“Ron” Boudreaux Responds to Ian Fletcher

by Don Boudreaux on February 12, 2011

in Balance of Payments, Myths and Fallacies, The Economy, The Hollow Middle, Trade

Here’s a letter to the Huffington Post:

The only forgivable error among the many in Ian Fletcher’s most-recent effort to convince your readers that American manufacturing output is inadequate is that he misspells my first name (“Yes, American Manufacturing Really Is in Trouble,” Feb. 12).

In response to data offered by myself, by Dan Griswold, and by others, that real U.S. manufacturing is at an all-time high, Mr. Fletcher notes correctly that “the only way to consume is either to produce what you wish to consume, or produce something else you can exchange for it.”  But he then immediately runs off the rails: “And this is where American manufacturing is clearly falling short, because America is running a huge trade deficit in manufactured goods, and we don’t produce enough of anything else (raw materials, services) to cover the gap.  So instead we borrow and sell off existing assets to pay for imports.”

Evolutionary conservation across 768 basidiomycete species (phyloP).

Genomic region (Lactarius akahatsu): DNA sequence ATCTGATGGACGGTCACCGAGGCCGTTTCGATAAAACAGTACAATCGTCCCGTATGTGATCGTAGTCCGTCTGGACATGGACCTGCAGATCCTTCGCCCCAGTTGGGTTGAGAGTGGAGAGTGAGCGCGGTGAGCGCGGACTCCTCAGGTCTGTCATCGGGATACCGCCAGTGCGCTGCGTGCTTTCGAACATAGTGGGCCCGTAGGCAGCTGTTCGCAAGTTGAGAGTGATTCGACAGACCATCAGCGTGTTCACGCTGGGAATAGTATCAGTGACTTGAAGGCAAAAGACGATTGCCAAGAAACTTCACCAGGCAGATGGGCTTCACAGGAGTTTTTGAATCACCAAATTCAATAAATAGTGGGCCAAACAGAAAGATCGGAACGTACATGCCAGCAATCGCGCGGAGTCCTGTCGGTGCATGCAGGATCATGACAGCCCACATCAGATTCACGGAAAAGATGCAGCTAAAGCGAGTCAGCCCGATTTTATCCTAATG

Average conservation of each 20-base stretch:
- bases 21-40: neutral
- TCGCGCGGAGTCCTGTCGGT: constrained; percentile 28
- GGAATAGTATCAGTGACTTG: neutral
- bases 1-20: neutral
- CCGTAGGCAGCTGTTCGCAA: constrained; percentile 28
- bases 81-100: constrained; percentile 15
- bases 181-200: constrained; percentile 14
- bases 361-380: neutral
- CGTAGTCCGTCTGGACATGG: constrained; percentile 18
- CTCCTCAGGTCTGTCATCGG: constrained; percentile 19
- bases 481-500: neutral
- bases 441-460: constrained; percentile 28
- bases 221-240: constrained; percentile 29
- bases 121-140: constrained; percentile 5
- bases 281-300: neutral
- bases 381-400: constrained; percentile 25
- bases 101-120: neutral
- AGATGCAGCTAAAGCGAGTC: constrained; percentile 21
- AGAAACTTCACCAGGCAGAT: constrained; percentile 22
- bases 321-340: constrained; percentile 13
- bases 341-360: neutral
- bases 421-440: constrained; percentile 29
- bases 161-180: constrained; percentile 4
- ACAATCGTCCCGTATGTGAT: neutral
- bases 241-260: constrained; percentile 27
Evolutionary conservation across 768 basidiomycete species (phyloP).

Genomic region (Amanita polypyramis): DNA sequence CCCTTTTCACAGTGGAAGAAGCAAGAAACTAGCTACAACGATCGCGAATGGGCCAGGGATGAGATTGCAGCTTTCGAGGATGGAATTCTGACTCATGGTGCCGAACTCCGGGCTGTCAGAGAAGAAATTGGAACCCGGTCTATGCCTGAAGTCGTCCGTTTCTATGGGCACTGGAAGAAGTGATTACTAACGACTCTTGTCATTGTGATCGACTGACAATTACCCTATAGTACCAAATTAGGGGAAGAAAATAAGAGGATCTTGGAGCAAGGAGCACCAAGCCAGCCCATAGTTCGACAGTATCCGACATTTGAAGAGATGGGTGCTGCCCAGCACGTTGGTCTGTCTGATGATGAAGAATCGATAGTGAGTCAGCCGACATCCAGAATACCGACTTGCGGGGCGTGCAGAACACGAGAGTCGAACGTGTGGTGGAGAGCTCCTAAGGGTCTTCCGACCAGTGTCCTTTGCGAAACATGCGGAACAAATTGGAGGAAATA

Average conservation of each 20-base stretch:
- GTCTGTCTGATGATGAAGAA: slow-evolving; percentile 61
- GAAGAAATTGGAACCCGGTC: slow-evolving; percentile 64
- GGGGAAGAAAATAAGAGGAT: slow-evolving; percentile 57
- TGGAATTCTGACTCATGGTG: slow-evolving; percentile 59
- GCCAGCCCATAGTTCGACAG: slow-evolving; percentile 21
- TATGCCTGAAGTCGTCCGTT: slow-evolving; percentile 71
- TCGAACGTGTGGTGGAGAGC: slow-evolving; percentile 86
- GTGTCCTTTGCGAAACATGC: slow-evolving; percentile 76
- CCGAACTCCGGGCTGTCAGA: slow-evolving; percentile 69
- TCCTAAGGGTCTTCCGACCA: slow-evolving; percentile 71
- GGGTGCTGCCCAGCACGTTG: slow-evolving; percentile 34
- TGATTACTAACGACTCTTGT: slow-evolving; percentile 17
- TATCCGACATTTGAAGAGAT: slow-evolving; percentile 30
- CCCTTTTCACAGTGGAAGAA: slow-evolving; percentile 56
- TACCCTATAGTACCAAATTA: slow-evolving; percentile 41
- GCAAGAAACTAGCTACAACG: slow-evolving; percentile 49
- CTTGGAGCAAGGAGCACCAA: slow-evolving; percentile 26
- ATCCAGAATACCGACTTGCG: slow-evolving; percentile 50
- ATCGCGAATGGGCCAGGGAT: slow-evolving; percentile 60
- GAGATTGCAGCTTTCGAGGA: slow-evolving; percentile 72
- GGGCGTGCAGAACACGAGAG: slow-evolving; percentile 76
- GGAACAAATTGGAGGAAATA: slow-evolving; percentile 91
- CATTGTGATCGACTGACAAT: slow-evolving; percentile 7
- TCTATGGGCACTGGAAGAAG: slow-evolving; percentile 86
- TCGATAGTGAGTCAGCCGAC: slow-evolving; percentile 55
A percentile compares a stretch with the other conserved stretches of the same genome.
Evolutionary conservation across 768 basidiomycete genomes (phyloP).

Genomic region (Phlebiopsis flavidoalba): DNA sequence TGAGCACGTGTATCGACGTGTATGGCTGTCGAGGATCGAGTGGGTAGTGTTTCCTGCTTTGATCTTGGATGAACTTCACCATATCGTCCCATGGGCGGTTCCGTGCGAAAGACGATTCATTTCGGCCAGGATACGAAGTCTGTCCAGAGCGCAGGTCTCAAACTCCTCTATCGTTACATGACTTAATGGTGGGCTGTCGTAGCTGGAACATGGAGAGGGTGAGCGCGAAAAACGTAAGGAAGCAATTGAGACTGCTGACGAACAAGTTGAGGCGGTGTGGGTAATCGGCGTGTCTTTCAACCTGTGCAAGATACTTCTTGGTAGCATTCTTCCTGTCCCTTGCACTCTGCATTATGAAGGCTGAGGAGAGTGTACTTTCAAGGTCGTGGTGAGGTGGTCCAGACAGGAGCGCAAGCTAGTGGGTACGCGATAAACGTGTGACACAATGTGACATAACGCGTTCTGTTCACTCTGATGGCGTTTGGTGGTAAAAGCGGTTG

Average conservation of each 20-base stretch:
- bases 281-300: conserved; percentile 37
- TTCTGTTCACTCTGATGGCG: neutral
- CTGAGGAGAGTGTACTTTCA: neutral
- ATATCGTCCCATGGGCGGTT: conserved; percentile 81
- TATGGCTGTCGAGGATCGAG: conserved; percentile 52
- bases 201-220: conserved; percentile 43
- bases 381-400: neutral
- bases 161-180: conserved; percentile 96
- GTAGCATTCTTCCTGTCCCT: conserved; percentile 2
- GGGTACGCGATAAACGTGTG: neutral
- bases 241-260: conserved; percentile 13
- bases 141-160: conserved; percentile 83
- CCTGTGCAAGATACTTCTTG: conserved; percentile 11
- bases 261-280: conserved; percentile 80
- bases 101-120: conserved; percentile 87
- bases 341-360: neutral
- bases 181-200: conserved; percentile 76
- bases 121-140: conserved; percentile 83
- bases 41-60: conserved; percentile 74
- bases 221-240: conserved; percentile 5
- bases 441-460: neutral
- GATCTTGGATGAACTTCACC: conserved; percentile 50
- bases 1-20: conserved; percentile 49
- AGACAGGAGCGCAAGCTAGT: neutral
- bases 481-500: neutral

Two points.  First and most obviously, by this logic Mr. Fletcher can just as well argue that America’s service-sector output is too low as he argues that America’s manufacturing output is too low.  Because the U.S. trade deficit would narrow no less with a $1 increase in service exports as with a $1 increase in manufactured exports, neither the existence of a general U.S. trade deficit nor of a U.S. deficit in the trade of manufactured goods is evidence that U.S. manufacturing output is too low.  Service, mining, or agricultural output can equally be accused of being too low.

Second and most importantly, Mr. Fletcher doesn’t understand what a trade deficit is.  An increase in the U.S. trade deficit does not necessarily mean that Americans are borrowing more or are selling off assets.  The volume of productive capital assets is not fixed.  Foreigners who invest dollars in creating and expanding businesses in America increase America’s capital stock without either putting Americans further in debt or decreasing Americans’ ownership of assets.  Given that America is the world’s leading destination for foreign direct investment, it hardly seems plausible that the U.S. trade deficit is evidence of American impoverishment or of inadequate production.

Sincerely,
Donald J. Boudreaux

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